On duty: The toughest working day of the year

Eid holidays are a busy time for the police and officials involved in emergency services.

Akbar Bajwa August 08, 2013
A policeman stands firmly at guard whilst Muslims say their prayers. PHOTO: FILE


For most, it’s a special occasion to be shared with family and friends. But for those employed in emergency and security services, Eid is one of the toughest working days of the year.

For police, the busy period starts at 4pm on the day before Eid, when late-night shoppers throng markets and bazaars, said a divisional SP. The roads get progressively busier as young people come out to celebrate chand raat, often staying out until 3-4am. Policemen then have to prepare for security duty at mosques and Eidgahs starting at 6am. There is little time for sleep.

This year, said the divisional SP, police had also been ordered to set up extra pickets at night in view of security duties. Operations DIG Muhammad Tahir Rai has also ordered SPs across the province to crack down on motorcyclists doing wheelies, one of the main causes of casualties during the Eid holidays.

Abdul Wahid, a constable at Civil Lines police station, said though his family lived in Lahore, he would not be able to offer Eid prayers with them. “I will go home the day after Eid to see my family,” he said.

Constable Muhammad Azmat, also of Civil Lines police, said that he would not be able to visit his family in Faisalabad until he goes on leave a few days after Eid.

Another police official said that many city residents go to their hometowns for Eid, leaving their properties unguarded. “Very few have security guards. They are at risk from vendors and scavengers who are liable to strike at untended houses. This increases the burden of duty on police officials,” he said.

Policemen accept that working on Eid is an essential part of their job, but it still affects their personal lives. “My family is annoyed that I am away from them on Eid, but it’s the nature of the job and I can’t do anything about it,” said Rashid Ali, a constable at Sattukatla police station.

“It would be nice to be able to spend time with my family on Eid, but my job is to protect people, and that is virtuous work, so I don’t have any regrets,” said Constable Rana Yasir of Gulberg police station, who was on duty at Liberty Market the day before Eid.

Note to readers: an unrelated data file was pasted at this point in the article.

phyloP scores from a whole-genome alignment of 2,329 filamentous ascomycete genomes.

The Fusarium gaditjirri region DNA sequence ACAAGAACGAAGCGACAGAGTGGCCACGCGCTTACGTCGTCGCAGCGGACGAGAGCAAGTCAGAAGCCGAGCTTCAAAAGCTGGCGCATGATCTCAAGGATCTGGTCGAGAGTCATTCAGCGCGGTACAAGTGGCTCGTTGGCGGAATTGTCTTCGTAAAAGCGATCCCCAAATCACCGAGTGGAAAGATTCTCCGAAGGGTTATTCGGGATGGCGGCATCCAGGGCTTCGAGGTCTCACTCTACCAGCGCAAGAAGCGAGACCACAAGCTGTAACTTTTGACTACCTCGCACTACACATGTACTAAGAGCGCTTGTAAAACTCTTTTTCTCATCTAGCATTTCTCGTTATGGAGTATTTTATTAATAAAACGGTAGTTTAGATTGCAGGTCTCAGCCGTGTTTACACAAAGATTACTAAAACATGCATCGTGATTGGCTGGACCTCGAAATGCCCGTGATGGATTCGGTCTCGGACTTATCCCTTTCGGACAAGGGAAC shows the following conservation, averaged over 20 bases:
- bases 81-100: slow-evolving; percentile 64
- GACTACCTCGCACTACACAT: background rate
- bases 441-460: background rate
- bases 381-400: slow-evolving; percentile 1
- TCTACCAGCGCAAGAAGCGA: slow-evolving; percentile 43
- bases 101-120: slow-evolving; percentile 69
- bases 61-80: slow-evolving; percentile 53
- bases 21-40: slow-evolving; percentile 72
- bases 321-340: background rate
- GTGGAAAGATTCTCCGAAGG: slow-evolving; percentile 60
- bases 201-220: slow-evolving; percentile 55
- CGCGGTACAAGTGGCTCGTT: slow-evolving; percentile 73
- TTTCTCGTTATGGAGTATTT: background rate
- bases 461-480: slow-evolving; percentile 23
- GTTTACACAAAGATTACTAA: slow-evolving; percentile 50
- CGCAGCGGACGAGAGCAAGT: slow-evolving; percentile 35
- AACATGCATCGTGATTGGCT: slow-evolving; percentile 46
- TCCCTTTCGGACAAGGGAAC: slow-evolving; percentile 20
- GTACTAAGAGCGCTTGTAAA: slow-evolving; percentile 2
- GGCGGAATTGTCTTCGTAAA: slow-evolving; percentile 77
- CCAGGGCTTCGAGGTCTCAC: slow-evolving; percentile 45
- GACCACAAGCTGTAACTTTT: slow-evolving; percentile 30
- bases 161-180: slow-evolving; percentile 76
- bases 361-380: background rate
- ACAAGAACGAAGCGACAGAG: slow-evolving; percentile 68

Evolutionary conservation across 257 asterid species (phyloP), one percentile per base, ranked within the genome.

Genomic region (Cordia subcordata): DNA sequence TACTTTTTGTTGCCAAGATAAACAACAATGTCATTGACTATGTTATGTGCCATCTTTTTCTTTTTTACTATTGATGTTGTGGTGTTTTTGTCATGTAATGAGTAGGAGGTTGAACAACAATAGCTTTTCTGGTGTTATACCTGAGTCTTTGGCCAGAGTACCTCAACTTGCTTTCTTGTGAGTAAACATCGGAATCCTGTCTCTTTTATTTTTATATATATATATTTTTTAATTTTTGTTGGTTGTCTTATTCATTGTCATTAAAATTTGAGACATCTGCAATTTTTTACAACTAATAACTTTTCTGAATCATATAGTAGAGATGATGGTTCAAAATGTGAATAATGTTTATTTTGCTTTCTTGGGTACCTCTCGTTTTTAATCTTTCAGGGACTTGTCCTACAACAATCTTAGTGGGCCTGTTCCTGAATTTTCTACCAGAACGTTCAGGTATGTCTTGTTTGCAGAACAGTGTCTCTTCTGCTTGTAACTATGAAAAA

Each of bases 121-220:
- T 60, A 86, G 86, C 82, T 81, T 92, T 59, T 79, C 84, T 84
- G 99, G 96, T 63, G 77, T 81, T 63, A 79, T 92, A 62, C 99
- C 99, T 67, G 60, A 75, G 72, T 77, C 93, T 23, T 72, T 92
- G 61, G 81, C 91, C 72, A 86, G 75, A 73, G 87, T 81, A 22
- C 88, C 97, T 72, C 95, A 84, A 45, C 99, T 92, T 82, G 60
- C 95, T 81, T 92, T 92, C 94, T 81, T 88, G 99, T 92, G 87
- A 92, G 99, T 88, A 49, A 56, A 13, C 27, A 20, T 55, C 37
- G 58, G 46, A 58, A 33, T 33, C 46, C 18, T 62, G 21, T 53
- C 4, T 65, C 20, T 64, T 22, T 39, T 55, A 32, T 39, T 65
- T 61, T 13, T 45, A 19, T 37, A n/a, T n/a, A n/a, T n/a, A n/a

“There’s no enjoyment or sitting back for senior officials either,” said Cantt SP Umar Cheema, as junior police officials, “especially the local ones,” often tried to slip away from their place of duty after Eid prayers.

“We have to keep an eye on them and remain on patrol in the area,” he said. “The policemen know that they will not get holidays, but their children and other family members often pressure them to bunk.”

Rescue services

The Eid holidays are also one of the busiest periods of the year in terms of accidents. Jam Sajjad, spokesman for Rescue 1122, said the number of motorcycle accidents soared on chaand raat, while there was also usually a large number of fatalities in accidents on highways. Rescue 1122 is also currently engaged in flood relief activities in southern Punjab.

He said that most of the rescuers in Lahore were from other cities and would work through the Eid holidays. “The satisfaction of helping people overshadows the sadness of not getting to spend time with family. The gratitude and respect we get from people while on duty is compensates for the time we have to spend away from family,” Sajjad said.

The leaves of the city police and traffic police have been cancelled. Chief Traffic Officer Sohail Chaudhry said that 2,500 traffic wardens would be on duty during the three Eid holidays. He urged members of the public to treat wardens with more respect and to wish them a happy Eid.

Published in The Express Tribune, August 9th, 2013.


Reza | 10 years ago | Reply

MashAllah....May Allah's blessings be upon individuals who protect us (in this world and next)

ptr | 10 years ago | Reply

Well, they don't care about general public, so we don't care about them' it is there duty and they knew it before joining the police force' so let it go'

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